Mt. Redoubt, in Alaska, is on the verge of eruption and could spew rock fragments, or tephra, into the unsuspecting atmosphere, filling the sky with a fine dust that will stick to windshield wipers, treetops, and moustache hairs. It could create a cataclysmic landslide, known as a lahar, of ice and debris that will change the local ecosystem. Now imagine the aftermath: Alaskans will be exposed to a snow-like atmosphere of ash and will have to wear thin facemasks to avoid inhalation of the toxic material, hoping their children's lungs aren't permanently damaged. More importantly, the flora and fauna will be buried under "incandescent mixtures of volcanic materials."
Although this sounds like the plot to an apocalyptic disaster movie, the authors of the informative Environmental Disasters, Natural Recovery, and Human Responses write that this is only a banal occurrence for the aging earth and its habitants. Humans have been dealing with natural disasters since the beginning of our existence. In fact, according to Roger del Moral and Lawrence R. Walker, 12 percent of today's human population takes the risk of living nearby or on a volcano that has erupted within the last 10,000 years.
del Moral and Walker, both ecologists, take the reader on a journey through the historic, and potential future, impacts of natural disasters on the environment and on humans, while focusing on human amelioration and environmental reactions to those catastrophes. This volume, polished and glossy like a freshman textbook, makes one feel there might be a test after completion. However, when finished, the reader is presented with an abundance of intriguing facts that any aspiring environmental intellectual could use to impress friends at a cocktail party.
The book begins with the powerful quotation: "The natural world is shrinking, losing its ability to sustain biodiversity and, indeed, the human species." The thesis that del Moral and Walker tout reminds the reader that by studying the actions of the natural Earth after a disaster, humans can mimic these actions to repair the damages that occur in global catastrophes, both natural and man-made.
Like a textbook, this book is broken up into sections and each natural disaster is described by its gradient of severity. The groupings are confined to whether or not the terrain during or after the natural disaster is fertile, infertile, stable, or unstable. For example, dunes are placed under the gradient of infertile and unstable because the biota, especially plant-life, is unable to flourish on or around them. The instability derives from the dunes' constant shifting. In contrast, fires are described as creating fertile, stable habitats because "the heat of the fire stimulates seed germination and removes growth inhibitors from the soil, while dormant buds in stems are also stimulated to burst into activity." This promotes the argument that the prevention of forest fires is detrimental to the natural ecosystem of a forest. Humans have been trying to prevent forest fires, both natural and manmade (recall Smokey the Bear) for eight decades, and, according to Walker and del Moral, this unwavering philosophy is a human error.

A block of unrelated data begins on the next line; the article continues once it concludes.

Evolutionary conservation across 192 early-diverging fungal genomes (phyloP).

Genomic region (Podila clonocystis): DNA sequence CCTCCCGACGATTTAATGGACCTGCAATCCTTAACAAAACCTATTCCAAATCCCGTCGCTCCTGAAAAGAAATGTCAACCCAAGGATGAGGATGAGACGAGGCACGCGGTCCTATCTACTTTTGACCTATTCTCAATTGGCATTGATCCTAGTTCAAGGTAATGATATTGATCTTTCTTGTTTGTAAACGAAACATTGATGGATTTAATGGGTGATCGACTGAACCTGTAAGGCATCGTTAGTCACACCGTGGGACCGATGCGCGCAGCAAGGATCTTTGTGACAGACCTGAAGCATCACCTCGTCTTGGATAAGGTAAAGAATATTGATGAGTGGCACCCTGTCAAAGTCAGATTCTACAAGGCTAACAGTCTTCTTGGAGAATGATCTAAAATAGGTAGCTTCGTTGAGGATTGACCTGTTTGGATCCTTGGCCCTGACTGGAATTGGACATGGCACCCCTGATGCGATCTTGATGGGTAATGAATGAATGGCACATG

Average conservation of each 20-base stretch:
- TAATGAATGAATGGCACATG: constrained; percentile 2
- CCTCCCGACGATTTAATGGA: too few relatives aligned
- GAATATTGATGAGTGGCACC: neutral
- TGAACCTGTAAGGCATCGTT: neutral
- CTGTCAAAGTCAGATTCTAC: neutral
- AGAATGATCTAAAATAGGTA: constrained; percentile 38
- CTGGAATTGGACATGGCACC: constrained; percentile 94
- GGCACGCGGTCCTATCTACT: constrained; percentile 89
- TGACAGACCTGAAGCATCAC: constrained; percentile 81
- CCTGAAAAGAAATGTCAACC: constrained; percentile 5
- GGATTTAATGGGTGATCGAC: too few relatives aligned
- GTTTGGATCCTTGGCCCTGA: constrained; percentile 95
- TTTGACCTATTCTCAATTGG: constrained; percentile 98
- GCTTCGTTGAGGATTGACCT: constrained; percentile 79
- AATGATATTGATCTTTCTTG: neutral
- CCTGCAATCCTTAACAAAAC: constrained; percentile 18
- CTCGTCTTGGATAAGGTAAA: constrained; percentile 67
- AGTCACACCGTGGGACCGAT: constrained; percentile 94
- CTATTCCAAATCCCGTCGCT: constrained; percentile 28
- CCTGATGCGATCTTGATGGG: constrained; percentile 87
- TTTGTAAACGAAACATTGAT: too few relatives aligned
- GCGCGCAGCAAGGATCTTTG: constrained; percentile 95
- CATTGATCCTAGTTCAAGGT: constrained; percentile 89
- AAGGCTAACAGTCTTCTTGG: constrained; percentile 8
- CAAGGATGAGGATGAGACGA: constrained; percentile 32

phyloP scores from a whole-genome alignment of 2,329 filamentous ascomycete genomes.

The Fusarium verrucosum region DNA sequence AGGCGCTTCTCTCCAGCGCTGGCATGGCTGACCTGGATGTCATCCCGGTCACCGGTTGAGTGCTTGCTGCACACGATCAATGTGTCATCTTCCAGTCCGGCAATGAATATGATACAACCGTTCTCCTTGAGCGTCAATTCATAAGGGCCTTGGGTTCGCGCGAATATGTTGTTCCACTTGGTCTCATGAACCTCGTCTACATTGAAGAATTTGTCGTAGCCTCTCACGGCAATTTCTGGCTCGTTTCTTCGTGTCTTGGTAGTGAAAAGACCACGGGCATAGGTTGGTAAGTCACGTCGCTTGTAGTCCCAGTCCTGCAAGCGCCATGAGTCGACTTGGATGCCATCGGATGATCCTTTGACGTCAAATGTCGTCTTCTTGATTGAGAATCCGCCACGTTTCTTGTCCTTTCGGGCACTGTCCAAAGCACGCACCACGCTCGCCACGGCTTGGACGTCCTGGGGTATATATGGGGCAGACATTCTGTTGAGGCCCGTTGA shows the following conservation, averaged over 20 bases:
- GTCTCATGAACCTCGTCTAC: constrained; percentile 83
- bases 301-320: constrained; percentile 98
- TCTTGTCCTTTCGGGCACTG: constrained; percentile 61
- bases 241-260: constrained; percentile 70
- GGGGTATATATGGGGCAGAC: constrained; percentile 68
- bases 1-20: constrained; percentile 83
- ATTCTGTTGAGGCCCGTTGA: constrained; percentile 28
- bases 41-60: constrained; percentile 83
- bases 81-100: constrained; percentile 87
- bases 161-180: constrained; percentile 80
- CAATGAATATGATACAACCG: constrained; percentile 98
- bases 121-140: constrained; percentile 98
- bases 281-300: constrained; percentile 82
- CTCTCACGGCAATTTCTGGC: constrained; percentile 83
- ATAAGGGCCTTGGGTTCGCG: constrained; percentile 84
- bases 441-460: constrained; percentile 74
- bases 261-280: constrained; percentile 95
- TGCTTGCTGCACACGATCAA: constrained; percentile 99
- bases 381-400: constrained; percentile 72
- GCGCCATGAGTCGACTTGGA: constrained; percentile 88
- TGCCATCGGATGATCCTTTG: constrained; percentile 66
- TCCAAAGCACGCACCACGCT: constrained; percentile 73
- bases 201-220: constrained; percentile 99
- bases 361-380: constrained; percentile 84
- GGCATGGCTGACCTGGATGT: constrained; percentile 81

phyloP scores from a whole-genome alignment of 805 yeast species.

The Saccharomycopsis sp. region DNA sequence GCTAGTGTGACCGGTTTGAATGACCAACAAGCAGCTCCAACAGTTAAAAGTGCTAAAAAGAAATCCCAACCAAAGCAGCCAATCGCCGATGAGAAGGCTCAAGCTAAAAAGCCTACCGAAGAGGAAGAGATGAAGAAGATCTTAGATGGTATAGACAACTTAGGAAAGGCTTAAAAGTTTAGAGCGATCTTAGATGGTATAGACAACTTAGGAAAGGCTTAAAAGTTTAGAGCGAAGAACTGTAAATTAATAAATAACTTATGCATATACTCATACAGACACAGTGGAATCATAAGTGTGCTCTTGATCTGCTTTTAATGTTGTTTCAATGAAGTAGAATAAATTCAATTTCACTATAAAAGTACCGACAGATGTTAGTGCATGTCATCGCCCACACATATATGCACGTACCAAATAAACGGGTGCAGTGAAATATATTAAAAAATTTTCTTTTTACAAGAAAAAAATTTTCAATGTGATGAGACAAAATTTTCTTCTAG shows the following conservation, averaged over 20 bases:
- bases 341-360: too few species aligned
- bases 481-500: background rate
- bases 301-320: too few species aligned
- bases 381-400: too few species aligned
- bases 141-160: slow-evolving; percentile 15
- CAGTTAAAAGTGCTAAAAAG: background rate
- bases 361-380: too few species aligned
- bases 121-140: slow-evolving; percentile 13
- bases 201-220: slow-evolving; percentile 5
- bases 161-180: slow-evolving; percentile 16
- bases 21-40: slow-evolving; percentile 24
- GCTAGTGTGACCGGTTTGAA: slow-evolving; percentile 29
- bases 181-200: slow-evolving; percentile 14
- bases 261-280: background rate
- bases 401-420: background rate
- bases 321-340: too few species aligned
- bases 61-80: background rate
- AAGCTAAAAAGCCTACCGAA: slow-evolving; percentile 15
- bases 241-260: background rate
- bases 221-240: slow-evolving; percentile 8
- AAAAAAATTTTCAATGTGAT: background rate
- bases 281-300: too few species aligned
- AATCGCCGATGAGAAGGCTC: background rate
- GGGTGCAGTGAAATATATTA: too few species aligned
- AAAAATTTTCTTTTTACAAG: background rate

The authors claim that the longer a fire is prevented in a certain area, the more time invasive species have to move in and take over. This buildup of materials causes the inevitable fire to intensify in size and power, therefore inhibiting local residents ability to get out of harm's way. After such a buildup, a raging blaze occurs and recovery of the fallow ground takes more time because the area is susceptible to mudslides, floods, and erosion.
Unfortunately, humans insist on colonizing every forest imaginable, unless prohibited by government. This is why, for example, California has seen a slew of fires, in rich quarters of the state, which have been so disastrous that firefighters have not been able to mitigate the burning. Additionally, fires in Australia, like the ones that began in early February, claiming almost 200 people, are almost impossible to control and continue to burn suburban homes and take human lives.
In the chapter on mangroves and salt marshes, there is a story of the Maori people of New Zealand. Like many ancient Polynesians, they exhausted the terrain for every purpose imaginable: They ate the snails, eels, and oysters that were swimming among roots; dyed flax skirts with the earth and lichens; and used the wood to heat stones for feasts. Furthermore, the book presents a compendium on historic figures, some real and some imagined, like Pliny the Elder and Pele in Hawaii, Hawaii's goddess of volcanoes.
In the end, del Moral and Walker claim that there have been many misguided ideas throughout history concerning human interactions with nature after natural disasters. Fortunately, they do a good job of explaining how humans can expect plants and animals to react to natural disasters like Hurricane Katrina and how we can improve the aftermath. It is publications like this that will eventually help the human race get out of the ominous situation that we have created and humans can learn how to interact with our environments post-disaster. Change will only come if we find "new paradigms to respond to this increasingly disrupted and biologically chaotic world."